Beetles in the family Lyctidae are known as powderpost beetles. They are so named because larvae leave a fine, dustlike powdered frass (a mixture of feces and food fragments) in their galleries that occasionally falls out of exit holes into small piles on floors or other surfaces. This powdered frass is characteristic of powderpost beetles and helps distinguish them from other typical wood-boring beetles. Lyctids attack hardwoods apparently because these woods have pores into which they can lay eggs; softwoods do not have such pores. Also, the starch content in softwoods is nutritionally low for these beetles. They will attack woods that are very dry (as low as 8% moisture).
Adult lyctids usually range from brownish to reddish in color. Woods most often attacked by this beetle are oak, ash, hickory, mahogany, and walnut; infestations are most likely to occur in wood paneling, molding, window/door frames, plywood, hardwood floors, bamboo articles, and furniture. Infestations may occur if beetles or larvae are brought into a building in furniture or firewood. Sometimes the only sign of infestation may be the tiny, round exit holes made by emerging adult beetles. Once they emerge, the winged adult beetles spread to other wood surfaces where they deposit eggs onto unfinished surfaces or in cracks or other openings.
Biology & Life Cycle
Adult powderpost beetles (lyctids) are active at night, fly well, and are attracted to light. Female lays (15-50) eggs in exposed wood pores, cracks and crevices, but never on wood that is painted, polished or waxed. The larvae tunnel in sapwood, along the grain, packing their tunnels loosely with very fine, powdery, flour-like dust. After several molts (2-9 months), the mature larva bores back to near the surface to build a chamber and pupate. The adult bores out to the surface to exit, and mates, doing very little feeding. Development time from egg to adult is 9-12 months, but can be as little as 3-4 months, or as long as a few years.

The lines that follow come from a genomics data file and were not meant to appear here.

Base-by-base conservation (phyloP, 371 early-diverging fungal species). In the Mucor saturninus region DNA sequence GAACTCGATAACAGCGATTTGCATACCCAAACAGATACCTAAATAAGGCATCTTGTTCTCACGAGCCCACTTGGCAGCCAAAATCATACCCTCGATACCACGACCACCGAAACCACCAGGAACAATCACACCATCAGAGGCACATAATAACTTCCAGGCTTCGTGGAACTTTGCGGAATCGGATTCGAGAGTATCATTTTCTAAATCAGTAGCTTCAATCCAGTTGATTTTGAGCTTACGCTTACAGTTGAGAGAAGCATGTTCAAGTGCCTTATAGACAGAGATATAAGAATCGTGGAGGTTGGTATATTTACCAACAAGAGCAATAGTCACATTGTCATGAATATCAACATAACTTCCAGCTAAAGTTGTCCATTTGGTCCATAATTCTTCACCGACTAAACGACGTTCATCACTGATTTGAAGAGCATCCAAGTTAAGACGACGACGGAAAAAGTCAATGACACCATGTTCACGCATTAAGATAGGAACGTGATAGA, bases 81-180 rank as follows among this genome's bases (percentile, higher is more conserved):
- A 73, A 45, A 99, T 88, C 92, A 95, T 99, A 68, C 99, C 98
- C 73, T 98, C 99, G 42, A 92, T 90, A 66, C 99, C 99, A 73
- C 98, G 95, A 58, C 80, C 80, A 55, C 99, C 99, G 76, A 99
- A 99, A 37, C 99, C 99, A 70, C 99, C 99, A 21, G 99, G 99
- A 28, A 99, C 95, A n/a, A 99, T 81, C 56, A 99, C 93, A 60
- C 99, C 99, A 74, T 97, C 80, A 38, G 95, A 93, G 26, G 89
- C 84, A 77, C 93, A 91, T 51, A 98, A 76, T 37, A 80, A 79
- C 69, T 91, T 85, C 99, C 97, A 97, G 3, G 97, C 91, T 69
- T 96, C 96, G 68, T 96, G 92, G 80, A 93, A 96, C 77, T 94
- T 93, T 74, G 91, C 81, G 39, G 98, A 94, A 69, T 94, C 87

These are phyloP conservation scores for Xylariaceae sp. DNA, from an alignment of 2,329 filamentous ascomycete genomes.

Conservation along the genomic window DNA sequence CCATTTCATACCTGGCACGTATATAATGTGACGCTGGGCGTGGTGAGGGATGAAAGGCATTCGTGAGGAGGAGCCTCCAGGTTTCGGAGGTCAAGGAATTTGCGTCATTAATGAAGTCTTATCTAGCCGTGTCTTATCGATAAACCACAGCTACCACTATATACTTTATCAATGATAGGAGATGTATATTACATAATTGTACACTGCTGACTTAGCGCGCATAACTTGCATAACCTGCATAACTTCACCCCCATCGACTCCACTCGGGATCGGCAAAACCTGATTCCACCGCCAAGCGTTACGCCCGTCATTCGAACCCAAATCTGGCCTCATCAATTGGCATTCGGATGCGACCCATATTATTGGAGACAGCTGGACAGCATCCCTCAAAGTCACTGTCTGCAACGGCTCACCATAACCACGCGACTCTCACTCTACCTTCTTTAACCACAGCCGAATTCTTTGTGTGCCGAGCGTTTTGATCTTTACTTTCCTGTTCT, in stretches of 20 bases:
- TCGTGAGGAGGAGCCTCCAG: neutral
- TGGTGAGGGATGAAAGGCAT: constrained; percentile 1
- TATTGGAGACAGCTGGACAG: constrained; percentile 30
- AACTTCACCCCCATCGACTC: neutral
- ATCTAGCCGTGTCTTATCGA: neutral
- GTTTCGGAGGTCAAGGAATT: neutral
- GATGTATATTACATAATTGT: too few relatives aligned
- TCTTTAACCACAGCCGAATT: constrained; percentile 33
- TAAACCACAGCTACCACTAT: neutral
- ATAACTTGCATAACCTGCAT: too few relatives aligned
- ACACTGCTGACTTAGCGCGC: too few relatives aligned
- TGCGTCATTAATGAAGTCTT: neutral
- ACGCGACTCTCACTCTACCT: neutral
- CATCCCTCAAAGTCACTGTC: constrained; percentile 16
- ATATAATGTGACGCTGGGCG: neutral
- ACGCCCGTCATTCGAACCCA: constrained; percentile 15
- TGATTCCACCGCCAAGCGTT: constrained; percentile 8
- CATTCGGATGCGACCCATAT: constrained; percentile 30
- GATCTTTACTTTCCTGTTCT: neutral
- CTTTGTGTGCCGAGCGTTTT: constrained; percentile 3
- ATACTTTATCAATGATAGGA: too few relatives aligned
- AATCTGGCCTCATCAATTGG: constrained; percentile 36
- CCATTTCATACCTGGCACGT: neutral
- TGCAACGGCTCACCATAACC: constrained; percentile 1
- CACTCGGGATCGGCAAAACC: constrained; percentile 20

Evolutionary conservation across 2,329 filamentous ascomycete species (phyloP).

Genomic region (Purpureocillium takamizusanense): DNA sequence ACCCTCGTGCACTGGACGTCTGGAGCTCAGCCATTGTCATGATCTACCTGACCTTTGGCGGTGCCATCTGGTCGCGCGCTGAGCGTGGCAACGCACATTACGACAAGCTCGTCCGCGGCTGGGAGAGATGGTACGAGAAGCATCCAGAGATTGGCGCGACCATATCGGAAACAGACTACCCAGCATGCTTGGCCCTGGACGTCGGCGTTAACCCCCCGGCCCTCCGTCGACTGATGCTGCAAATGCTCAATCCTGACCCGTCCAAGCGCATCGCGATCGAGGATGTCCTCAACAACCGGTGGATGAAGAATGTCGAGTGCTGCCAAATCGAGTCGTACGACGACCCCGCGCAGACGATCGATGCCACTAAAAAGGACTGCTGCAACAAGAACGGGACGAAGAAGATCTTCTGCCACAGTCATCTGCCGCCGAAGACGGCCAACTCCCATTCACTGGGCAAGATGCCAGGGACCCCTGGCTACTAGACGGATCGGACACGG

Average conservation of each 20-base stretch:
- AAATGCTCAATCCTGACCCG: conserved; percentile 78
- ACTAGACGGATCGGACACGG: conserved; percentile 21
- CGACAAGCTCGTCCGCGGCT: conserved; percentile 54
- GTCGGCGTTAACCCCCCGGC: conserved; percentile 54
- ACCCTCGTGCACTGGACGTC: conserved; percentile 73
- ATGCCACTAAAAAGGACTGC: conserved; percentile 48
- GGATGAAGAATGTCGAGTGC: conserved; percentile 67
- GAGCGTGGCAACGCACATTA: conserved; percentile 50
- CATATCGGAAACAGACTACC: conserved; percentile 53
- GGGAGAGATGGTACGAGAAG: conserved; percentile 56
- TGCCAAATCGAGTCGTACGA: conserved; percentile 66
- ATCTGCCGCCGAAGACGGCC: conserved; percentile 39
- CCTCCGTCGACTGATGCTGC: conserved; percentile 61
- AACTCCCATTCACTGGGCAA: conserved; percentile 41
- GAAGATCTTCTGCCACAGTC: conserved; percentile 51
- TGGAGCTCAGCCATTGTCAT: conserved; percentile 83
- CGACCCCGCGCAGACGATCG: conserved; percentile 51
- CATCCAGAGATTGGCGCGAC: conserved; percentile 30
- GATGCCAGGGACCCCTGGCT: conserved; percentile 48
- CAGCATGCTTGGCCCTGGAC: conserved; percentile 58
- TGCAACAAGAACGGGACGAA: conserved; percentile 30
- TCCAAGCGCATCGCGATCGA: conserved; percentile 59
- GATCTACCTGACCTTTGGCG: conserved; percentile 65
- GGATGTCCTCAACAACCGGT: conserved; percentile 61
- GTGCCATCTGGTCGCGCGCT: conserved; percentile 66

How to Detect True Powderpost Beetles?
Round exit holes, diameter (0.8 to 1.6 mm).
Piles of very fine powdery dust, which falls easily from holes.
Presence of emerging adults.
Wood-boring beetles are difficult to control once an infestation has begun. Prevention is the best management method. Protective measures should be taken at every stage of lumber processing and handling including lumber mills, plywood mills, lumber yards, furniture manufacturing factories, and building construction firms. Sanitation is the most important aspect of prevention. Remove and destroy dead tree limbs around buildings or near any area where wood products are stored. Destroy scrap lumber and other wood products before they become infested. Kiln drying of lumber destroys beetle infestations, although it does not prevent reinfestation. Materials used for construction of buildings and wood furniture should be thoroughly inspected before use to be certain that they do not contain wood-boring beetles. Protect wood from infestation by painting or varnishing to seal pores, cracks, and holes where eggs could be laid, example of the chemical which can be used to protect wood is DTM wood protectant. Chemical control which believed to treat powderpost beetle effectively is deltamethrin.